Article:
In countries like St Lucia, populations such as men who have sex with men (MSM) and sex workers are highly stigmatised, and with few organisations which cater specifically for their needs, they are very hard to reach with HIV information and services.
The Caribbean HIV/AIDS Alliance’s (CHAA) Eastern Caribbean Community Action Project II (EC CAP II) is working to change this. The project works through individual community animators, drawn from vulnerable populations, who use a peer outreach approach to give support and guidance to their communities. This can include distributing condoms and information about HIV and referrals to HIV counselling and testing.
Kenita Placide and Adaryl Williams are two such community animators. They are also co-directors of United & Strong (U&S), the only LGBT organisation in St. Lucia. They have been involved with HIV and LGBT rights for fifteen years and have worked on stigma, discrimination and human rights, both nationally and internationally. Their established relationships with key populations are a huge asset for the project, as Kenita puts it, “we are not strangers but people from these same populations”.
Programme Officer Kerry Jules Smith explains, “Kenita and Adaryl have made it easier for members to trust the services and the office staff. They feel freer to access the services and referrals we make available and members are now increasingly opting to have an HIV test”.
In speaking to Kenita, it’s easy to get a sense of her strong desire for key populations to have a voice about projects that affect them. She says that when HIV projects are implemented on the island, they don’t adequately consult key populations. By working as animators with the EC CAP II project, she and Adaryl are ensuring the voices of their communities are being heard and represented and Kenita feels that “a real success has been in bringing people in from most at risk populations to advise and to be a part of the project”.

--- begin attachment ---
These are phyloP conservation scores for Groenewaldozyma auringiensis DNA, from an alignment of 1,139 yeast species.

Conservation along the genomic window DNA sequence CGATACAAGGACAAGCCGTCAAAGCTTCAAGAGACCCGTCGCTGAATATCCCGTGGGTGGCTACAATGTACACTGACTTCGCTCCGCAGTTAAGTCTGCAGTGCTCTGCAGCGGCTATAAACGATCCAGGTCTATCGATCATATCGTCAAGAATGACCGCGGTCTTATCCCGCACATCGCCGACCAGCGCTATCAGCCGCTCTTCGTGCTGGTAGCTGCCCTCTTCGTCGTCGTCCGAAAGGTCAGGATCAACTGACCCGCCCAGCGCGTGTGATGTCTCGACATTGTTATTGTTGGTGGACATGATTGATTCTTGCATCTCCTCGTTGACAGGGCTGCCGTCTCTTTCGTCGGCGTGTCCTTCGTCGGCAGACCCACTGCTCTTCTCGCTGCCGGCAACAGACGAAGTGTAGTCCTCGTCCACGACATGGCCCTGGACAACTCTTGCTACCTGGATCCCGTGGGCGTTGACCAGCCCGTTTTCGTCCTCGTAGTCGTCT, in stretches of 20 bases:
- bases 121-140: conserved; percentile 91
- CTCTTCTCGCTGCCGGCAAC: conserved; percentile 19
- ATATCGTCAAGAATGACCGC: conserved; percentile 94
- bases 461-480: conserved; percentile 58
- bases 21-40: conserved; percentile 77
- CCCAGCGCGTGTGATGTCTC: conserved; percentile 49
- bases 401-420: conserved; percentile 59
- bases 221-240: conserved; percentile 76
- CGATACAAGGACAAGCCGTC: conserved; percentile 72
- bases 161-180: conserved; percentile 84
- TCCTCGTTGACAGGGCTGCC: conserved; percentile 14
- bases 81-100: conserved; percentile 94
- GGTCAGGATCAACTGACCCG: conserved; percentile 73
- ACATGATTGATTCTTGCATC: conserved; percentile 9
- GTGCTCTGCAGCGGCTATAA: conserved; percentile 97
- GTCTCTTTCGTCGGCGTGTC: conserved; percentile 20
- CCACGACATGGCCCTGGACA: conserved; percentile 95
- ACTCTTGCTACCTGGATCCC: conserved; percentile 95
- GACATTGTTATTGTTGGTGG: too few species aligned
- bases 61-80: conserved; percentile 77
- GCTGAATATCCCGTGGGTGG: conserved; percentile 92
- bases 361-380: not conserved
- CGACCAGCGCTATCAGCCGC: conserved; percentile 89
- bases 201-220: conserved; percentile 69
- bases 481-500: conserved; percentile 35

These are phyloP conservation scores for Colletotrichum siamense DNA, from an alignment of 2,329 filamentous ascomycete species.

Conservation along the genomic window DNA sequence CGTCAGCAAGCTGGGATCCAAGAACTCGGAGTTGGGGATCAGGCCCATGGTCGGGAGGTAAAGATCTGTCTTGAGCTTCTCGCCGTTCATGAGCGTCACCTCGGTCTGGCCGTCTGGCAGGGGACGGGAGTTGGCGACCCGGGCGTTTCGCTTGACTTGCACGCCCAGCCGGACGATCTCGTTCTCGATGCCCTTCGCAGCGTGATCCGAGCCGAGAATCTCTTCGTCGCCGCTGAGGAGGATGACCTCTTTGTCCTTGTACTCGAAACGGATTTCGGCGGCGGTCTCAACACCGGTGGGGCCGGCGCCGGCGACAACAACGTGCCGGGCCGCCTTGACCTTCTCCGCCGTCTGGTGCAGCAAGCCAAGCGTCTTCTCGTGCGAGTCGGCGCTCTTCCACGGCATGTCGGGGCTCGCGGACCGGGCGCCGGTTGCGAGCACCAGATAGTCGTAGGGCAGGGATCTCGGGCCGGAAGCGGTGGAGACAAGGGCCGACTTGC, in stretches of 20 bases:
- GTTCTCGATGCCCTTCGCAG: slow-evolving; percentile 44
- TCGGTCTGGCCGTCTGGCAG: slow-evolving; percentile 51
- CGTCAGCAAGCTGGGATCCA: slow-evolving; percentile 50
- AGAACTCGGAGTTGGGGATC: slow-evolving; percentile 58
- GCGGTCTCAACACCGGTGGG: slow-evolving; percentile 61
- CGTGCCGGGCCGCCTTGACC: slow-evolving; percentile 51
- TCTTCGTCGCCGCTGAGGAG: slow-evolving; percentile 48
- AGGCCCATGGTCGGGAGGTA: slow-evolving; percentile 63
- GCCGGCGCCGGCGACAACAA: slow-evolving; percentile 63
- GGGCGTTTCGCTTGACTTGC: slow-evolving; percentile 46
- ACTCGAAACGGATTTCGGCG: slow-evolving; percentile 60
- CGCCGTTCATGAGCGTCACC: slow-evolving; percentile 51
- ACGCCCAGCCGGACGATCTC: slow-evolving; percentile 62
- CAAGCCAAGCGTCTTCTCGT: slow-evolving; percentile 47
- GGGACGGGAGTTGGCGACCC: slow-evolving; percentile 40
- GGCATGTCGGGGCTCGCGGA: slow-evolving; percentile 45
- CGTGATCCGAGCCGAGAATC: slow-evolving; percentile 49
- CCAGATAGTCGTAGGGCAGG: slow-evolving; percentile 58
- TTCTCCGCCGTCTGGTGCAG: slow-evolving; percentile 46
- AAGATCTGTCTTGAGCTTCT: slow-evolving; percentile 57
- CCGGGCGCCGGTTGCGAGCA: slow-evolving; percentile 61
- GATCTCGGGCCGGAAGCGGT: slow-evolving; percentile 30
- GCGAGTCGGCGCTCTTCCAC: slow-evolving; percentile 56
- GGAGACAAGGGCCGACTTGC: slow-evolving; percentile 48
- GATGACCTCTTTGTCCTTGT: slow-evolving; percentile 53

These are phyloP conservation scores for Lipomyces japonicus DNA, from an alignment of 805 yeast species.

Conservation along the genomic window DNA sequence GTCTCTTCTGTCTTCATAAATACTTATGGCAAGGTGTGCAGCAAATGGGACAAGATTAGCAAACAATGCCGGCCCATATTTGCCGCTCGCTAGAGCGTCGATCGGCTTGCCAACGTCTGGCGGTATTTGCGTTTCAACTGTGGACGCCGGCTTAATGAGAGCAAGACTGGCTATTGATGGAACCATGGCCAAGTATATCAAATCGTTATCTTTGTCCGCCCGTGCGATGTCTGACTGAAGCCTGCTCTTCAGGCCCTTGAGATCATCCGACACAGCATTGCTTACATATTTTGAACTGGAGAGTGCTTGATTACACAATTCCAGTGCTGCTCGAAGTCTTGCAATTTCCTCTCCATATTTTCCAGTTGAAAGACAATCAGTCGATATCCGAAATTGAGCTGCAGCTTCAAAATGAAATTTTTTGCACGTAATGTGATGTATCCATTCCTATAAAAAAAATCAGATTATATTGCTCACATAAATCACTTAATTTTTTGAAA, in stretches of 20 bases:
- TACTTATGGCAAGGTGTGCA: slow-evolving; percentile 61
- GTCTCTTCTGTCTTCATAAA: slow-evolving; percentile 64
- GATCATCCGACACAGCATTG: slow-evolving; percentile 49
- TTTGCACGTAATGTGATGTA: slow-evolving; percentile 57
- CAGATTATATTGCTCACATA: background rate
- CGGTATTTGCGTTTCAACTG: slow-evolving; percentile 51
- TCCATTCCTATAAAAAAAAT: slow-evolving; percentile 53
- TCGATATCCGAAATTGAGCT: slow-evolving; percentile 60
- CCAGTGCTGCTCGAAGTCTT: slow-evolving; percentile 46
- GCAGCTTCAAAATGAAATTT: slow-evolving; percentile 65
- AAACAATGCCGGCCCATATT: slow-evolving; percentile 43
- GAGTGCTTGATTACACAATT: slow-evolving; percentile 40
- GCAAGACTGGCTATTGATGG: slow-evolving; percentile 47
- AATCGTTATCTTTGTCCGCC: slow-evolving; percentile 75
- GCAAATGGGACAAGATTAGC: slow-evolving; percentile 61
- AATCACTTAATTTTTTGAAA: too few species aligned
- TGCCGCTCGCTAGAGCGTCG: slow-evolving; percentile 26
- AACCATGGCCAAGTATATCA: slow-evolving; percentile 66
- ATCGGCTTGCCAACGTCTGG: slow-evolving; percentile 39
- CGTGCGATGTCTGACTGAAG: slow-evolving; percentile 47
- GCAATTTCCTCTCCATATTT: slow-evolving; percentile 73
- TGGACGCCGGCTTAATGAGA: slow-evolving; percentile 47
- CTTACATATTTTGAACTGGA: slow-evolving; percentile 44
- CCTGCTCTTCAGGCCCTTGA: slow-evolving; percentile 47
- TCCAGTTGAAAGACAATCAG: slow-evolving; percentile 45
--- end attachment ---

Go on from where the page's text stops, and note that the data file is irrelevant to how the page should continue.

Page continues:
In a deeply conservative and religious country, establishing the only LGBT organisation in the country was a courageous act. It has not been easy. U&S was established in 1995, but properly operating since 2000. When U&S opened their first office in 2011, it burned to the ground days later. Though it has never been proven whether the fire was accidental or not, it was deeply disturbing. Adaryl says things are not too bad for LGBT in St. Lucia, but he says he is not yet “brave enough” to speak on behalf of the organisation on television. He is worried about how society will react to his involvement and the repercussions for his family.
Participating in the EC CAP II project has enabled U&S to keep working with key populations. As U&S receives little funding it requires external resources to be able to do outreach work.
Working together on the EC CAP II project has brought many benefits to both CHAA and U&S on a day-to-day basis. Kenita feels “what we’ve started is amazing – [but] we need to look beyond the project”. She wants to do more joint advocacy work with CHAA, particularly on stigma and discrimination. She says “we have been treading carefully with faith-based organisations and we need to challenge ourselves. This is not always about making friends, but about setting down understandings about stigma and discrimination”. Pushing the boundaries of a working relationship in this manner is one way of bringing about change and collaboration in St. Lucia.